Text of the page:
How many Cores do we need?

It’s not long ago that the Dual Core smartphone was heralded in with much pomp and show. Several high end models such as Samsung Galaxy S2, Samsung Galaxy Note, and iPhone 4S etc., sport dual core processors and have been wooing users with its sheer processing capabilities. One however wonders, how much have these Dual Core processors delivered to its users than a typical single core processor. Currently, save for a few very high end games, not many applications can take full advantage of a Dual core processor. However, Dual core processors add great multi-tasking capability to the smartphone. Users have found the speeds significantly faster while running multiple applications. Which begs the question, how many Applications are you likely to run in parallel in a smartphone? Most smartphone users can focus only on one application at a time, although others may run in the background, be it movie, game, internet browser, Google maps and chat IMs. While networking Apps can ideally run in the background, they clearly don’t require as much processing capability as viewing HD videos or playing graphic intensive Games, tasks which were decently accomplished by a single core phone to start off with. The question is, how many more cores do your smartphone need to make these already accomplishable tasks run smoother?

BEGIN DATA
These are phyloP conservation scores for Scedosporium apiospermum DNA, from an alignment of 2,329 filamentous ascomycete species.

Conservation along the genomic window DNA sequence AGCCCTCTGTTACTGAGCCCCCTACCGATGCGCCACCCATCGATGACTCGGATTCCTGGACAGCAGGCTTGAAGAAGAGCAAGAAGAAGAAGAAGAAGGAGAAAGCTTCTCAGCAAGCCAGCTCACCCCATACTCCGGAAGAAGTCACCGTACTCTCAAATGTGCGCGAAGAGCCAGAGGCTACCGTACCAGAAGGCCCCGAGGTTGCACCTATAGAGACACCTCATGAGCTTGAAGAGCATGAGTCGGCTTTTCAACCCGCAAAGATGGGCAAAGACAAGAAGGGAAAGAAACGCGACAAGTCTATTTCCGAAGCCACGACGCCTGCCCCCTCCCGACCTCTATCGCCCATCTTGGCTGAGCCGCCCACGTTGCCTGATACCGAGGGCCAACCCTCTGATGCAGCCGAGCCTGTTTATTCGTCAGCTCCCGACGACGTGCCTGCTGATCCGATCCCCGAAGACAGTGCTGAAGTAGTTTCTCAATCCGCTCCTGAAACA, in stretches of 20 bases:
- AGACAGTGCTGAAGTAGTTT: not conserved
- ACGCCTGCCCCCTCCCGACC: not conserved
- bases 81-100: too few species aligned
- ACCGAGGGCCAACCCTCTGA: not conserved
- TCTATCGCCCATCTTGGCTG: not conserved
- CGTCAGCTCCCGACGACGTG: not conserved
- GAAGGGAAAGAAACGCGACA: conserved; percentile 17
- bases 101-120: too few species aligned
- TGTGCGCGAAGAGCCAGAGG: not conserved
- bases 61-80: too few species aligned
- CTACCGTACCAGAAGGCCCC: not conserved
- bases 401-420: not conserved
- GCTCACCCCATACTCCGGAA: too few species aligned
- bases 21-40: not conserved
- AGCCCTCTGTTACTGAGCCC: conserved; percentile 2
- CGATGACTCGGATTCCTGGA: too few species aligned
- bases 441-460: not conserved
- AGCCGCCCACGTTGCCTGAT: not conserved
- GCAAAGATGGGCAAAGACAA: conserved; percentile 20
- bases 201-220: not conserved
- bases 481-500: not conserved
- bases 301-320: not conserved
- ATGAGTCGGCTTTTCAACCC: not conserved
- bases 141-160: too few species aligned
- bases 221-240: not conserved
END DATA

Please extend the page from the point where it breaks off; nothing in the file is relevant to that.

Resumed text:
Samsung Exynos Quad Core

Are Quad Cores Power Hogs?

Smartphone has become a valuable extension to any user. It travels with him/her wherever he/she goes and is a quick point of reference for information, for navigation, for social networking or even communication, which is why its most basic requirement still remains a long battery life. With multiple cores in your smartphone along with improvements in screen resolutions however, the power requirements of the smartphone shoots up. You won’t be surprised if smartphone users find themselves always running for a charging point after a good hour or 2 of high power smartphone usage (calling, browsing, gaming and social networking all at once). However, with the Tegra 3 Quad Core processor, NVidia actually claims a lower power usage than typical dual core processors. Whether Quad cores will actually adversely impact overall smartphone battery performance or not is still debateable. One may hope that advancement of battery technology may make this a complete non-issue.

Why quad core?